What’s the most annoying thing someone can do on a flight? According to our study, 47% agree passengers who push their seat all the way back are the devil incarnate, while 38% of travellers just can’t stand boozed-up behaviour.
If only they were the worst of it. Starting with the mildly teeth-gritting, through the blood-pressure pumping and ending with the positively rage-inducing, we surveyed a bunch of frequent fliers to find the most fantastically irritating things you – sorry, other people – do on planes, drunk or otherwise.
No, not actually squatting in the overhead bin; that would be very odd.
Instead we’re talking about those types who think shoving their swanky Samsonite carry-on in the measly luggage allocation above your noggin is equivalent to owning it, when they are clearly sitting 12 rows away – I mean, they’re virtually on another plane!
This relatively rare behaviour is nonetheless worth flagging for its ability to irritate at altitude.
We’re speaking here of the passenger in the seat next door who simply cannot stop one or both legs from jiggling. And yes (you know it’s true) these airborne dancers are always – always – men.
If you’ve ever wondered whether the human race was worth perpetuating, it might well have been while plugging your ears against incessant in-flight screaming and bawling.
No wonder kid-free zones top many aeroplane wish-lists. I mean, how dare these kids just do what kids do naturally?!
“Why choose the window seat when you obviously have the waterworks restraint of Niagara Falls,” these smug aisle fans ask themselves silently, while faking a smile as they haul themselves into the gangway.
Later they’ll fall asleep and snore on the incontinent one’s shoulder in an unconscious act of revenge.
You know the ones – they reach for their smartphones like Billy the Kid the moment they feel the shudder of the descending undercarriage. And don’t they have fascinating information to impart the moment they’re allowed to light up their devices!
“Hey, we just landed. … can you hear me? … we just landed … I’m on the runway … can you hear me now? … Yeah, we just landed … ”
There’s no such thing as a free lunch, dinner or nuked hot breakfast on most airlines nowadays. We get that – and it does sometimes make sense to bring your own snacks and meals onboard.
But please consider that some will find your tuna, cream cheese and pickle sandwich more of an olfactory offence than a thrillingly original combination.
OK, guy (or girl) down the aisle – you’ve got between now and Majorca to woo that comely stranger sharing your armrest.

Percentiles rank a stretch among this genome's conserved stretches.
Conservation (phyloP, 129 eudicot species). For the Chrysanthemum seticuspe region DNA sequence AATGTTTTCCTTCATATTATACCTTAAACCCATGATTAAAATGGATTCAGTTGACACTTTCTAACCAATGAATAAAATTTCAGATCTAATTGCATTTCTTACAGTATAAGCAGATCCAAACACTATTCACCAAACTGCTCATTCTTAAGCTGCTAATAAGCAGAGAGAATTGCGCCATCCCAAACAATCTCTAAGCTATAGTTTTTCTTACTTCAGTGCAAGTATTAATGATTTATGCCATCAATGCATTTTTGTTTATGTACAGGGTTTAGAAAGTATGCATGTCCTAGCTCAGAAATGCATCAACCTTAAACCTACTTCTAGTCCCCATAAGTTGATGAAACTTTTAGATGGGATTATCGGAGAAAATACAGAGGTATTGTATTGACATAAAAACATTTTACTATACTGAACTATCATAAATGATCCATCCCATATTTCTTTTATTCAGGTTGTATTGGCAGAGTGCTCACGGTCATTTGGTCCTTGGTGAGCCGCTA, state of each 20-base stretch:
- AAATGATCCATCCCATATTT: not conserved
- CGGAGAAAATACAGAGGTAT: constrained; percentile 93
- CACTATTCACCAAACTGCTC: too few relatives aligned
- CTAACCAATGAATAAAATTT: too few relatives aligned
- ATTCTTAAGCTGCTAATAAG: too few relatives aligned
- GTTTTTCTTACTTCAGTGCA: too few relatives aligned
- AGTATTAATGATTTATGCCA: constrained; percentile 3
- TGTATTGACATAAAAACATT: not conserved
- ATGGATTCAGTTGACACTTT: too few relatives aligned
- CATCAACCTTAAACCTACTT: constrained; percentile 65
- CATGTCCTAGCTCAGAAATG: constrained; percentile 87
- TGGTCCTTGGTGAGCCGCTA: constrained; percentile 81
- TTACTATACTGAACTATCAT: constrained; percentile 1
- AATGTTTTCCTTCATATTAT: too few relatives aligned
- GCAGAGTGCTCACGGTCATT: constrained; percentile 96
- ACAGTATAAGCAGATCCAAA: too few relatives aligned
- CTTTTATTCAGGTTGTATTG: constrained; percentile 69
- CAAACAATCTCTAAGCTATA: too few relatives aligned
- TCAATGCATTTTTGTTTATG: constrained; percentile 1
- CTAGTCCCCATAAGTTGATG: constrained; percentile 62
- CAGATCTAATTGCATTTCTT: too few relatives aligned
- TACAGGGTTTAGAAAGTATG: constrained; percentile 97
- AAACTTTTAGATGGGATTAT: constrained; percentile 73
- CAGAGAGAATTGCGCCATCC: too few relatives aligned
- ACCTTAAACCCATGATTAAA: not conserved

But is describing your Irish dancing hobby AT FULL VOLUME really going to help? It’s certainly not helping the rest of us…
Speaking of armrests, wars were fought over less. If humans can fly to the moon, surely our ingenuity means we could devise a platform on which two elbows could simultaneously rest?
Instead those elbows face off against each other over an aerial no man’s land, sometimes tentatively touching like two wrestlers seconds before a fight.
In the closed environment of an aircraft, any spare space – such as an empty middle seat – becomes infinitely precious.
But no sooner have you concluded that all your in-flight Christmases have come at once, than the slob one seat over claims this virgin territory with a book, coat or semi-inflated neck support.
Boundaries: also precious on a plane.
And in few ways are boundaries more dangerously violated than when someone shares their spit globules or spends 20 minutes hawking up the carrier agents of a virulent new illness picked up on holiday.
Your kids might call it a “game.”
The rest of us would probably call enforced listening to “bleep, bloop, blorp” for two hours something like “torture”.
We’re not just talking about that one person with a bag way too big to be carry-on, who’s trying to prove it’s not – there’s also the duty-free glutton hauling an offie’s worth of bargain booze and fags down to seat 42B.
They’re responsible for an unexpected extra effect of excessive drinking and smoking – by their furious co-passengers.
Physicists speculate that if only a plane flew fast enough, you could, theoretically, travel back in time. But who says you need anything more rapid than cruising speed? That seems zippy enough to return some people to a primitive state before the invention of the queue.
How else to explain the barbarians shoving past you to be first off the flight?
Aircrew carry deodorant on board for a reason. You just better hope that reason isn’t sitting next to you on the plane.
And carrying out personal hygiene routines while aloft – cutting your fingernails, say – is almost as bad as neglecting personal hygiene in the first place.
“Feet nudism” was a common complaint in our unofficial survey.
An appalling extension: people who actually go to the aeroplane bathroom in their bare feet.
What can people possible be doing in there, you wonder as you jiggle cross-legged by the door.
Actually, you’re probably best off not knowing.
It’s curious how a sanctioned behavior – pressing the seat recline button, thus pinioning the person behind with their own tray table – should raise so many people’s ire.
Maybe it’s time to take a leaf from British Airways, who recently made the bold move to ditch reclining chairs on its short-haul services.
Here’s the most inflammatory irritant by a country mile. Designed to save on fuel, aeroplane seats are incredibly light – meaning they transmit the slightest touch.
Or amplify it: to the poor schmuck in front, your constant fidgeting with your tray table and seat pocket feels like a kung fu world champion working out.
Are we there yet?!
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